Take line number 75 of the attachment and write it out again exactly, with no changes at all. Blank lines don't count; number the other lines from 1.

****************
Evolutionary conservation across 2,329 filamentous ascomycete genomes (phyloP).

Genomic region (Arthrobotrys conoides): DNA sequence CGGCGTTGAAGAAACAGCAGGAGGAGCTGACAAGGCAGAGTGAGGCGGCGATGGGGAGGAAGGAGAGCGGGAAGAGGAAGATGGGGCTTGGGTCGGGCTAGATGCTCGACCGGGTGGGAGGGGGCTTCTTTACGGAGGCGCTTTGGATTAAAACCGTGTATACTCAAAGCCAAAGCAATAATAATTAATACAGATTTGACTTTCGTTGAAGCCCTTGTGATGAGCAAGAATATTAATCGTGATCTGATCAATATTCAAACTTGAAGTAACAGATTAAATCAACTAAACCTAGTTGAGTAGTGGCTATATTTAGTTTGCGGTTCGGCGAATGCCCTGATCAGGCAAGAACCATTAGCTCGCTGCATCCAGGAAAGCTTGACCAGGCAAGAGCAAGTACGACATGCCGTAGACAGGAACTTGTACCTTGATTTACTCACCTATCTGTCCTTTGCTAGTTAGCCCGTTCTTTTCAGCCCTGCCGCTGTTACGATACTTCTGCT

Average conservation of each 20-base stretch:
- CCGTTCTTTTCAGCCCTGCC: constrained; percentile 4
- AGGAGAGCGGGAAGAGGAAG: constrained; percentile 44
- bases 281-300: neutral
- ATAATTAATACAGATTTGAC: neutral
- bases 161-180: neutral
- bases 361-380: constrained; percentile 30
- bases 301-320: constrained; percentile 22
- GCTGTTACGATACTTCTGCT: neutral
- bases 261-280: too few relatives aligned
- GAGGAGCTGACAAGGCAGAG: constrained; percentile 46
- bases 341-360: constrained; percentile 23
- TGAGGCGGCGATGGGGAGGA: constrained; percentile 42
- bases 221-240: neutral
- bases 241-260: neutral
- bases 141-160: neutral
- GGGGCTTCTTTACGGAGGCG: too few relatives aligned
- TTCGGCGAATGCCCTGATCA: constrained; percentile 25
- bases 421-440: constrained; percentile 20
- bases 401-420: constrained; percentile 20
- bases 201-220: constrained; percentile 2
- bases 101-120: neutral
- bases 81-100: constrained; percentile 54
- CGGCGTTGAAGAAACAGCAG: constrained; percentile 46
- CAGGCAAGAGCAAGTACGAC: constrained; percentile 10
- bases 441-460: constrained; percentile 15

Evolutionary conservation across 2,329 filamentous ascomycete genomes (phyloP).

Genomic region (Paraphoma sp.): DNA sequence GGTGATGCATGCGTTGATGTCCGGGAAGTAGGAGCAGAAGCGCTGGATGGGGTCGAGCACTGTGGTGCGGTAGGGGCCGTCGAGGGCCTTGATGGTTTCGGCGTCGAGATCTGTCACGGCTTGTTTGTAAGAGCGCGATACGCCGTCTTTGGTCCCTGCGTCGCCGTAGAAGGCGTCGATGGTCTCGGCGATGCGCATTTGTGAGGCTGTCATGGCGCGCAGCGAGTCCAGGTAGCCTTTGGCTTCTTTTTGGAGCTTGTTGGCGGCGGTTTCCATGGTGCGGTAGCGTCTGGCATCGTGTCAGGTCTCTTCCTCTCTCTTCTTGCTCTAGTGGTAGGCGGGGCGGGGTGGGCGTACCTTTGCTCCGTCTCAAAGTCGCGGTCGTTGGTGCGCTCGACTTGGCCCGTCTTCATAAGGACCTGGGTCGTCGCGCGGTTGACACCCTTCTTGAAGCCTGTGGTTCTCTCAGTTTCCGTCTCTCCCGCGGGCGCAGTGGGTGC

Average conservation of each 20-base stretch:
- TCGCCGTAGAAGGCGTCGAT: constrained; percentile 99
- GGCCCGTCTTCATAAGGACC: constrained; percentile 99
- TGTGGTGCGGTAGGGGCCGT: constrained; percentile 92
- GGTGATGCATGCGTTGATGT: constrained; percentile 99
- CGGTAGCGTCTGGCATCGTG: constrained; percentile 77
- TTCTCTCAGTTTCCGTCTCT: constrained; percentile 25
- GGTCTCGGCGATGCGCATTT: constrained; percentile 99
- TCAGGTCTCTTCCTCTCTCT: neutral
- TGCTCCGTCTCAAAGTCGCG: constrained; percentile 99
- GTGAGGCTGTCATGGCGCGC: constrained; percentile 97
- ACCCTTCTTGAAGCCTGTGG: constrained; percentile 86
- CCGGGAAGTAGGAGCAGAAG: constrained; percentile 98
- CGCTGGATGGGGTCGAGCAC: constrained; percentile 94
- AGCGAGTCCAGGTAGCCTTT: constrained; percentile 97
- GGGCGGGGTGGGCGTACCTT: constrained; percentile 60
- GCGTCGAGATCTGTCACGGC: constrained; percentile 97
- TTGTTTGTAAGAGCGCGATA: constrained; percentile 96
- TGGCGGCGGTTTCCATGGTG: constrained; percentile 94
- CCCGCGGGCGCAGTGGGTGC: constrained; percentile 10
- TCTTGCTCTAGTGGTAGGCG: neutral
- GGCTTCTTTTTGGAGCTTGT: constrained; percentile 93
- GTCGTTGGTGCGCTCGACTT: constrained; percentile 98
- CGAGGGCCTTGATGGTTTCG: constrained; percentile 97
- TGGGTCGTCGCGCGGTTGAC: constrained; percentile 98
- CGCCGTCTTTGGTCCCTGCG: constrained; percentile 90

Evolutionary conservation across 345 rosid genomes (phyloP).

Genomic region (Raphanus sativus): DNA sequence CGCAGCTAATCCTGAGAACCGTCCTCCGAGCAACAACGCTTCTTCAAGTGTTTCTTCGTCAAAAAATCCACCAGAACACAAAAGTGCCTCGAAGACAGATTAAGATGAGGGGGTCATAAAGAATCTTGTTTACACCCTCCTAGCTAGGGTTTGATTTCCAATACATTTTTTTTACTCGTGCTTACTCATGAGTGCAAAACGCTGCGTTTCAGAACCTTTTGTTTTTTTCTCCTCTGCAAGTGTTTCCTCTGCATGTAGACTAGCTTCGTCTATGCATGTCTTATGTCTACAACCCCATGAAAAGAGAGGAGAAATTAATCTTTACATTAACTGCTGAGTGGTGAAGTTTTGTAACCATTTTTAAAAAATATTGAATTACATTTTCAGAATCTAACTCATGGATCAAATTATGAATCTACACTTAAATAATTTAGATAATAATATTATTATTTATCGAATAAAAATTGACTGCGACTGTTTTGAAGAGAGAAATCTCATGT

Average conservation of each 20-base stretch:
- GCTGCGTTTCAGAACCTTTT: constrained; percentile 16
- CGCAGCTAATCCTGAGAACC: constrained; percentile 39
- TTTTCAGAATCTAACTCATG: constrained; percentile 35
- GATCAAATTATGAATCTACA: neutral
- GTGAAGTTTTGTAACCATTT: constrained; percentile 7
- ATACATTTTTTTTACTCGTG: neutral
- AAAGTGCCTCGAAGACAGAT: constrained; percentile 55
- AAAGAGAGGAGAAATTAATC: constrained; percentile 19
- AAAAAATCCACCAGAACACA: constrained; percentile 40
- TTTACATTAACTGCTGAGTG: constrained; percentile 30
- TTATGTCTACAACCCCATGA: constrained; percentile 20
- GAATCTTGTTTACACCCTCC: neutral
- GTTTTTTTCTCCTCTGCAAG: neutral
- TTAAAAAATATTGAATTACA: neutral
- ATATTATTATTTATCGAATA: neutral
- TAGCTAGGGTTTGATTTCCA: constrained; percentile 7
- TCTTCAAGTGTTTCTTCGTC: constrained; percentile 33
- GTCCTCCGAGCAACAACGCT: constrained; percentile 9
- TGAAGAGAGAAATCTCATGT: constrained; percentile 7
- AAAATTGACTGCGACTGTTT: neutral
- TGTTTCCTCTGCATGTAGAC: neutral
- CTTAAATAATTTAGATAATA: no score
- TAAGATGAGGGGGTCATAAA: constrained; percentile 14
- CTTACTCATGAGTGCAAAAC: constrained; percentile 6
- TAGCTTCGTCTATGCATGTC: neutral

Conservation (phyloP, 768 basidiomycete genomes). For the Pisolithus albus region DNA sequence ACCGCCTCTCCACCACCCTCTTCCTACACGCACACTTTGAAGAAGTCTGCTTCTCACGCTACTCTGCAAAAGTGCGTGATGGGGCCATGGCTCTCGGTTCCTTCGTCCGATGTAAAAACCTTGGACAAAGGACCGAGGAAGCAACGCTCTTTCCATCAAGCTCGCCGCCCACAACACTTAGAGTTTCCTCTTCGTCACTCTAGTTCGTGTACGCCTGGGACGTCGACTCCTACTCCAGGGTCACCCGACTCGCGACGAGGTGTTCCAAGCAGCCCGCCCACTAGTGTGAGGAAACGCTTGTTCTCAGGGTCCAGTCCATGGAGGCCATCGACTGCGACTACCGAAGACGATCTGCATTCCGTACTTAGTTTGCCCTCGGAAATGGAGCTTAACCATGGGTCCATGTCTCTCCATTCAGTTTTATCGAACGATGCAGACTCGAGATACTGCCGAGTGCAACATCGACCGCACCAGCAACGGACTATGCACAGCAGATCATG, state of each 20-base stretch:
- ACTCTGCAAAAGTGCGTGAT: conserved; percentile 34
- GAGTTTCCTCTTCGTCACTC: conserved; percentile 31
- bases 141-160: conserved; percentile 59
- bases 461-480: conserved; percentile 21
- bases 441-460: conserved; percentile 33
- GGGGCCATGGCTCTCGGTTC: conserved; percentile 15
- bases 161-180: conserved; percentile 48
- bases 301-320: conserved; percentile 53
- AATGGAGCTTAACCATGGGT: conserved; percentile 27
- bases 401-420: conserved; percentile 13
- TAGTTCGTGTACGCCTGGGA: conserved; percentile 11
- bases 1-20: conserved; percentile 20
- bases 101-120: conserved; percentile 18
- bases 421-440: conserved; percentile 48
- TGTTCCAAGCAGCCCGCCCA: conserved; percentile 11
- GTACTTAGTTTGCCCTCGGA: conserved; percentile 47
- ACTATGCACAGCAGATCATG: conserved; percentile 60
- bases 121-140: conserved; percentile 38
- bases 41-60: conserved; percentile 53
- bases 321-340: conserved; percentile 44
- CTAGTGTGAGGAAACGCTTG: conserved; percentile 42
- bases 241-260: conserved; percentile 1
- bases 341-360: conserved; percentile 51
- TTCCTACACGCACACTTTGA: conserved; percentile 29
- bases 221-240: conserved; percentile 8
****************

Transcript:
- TAGCTAGGGTTTGATTTCCA: constrained; percentile 7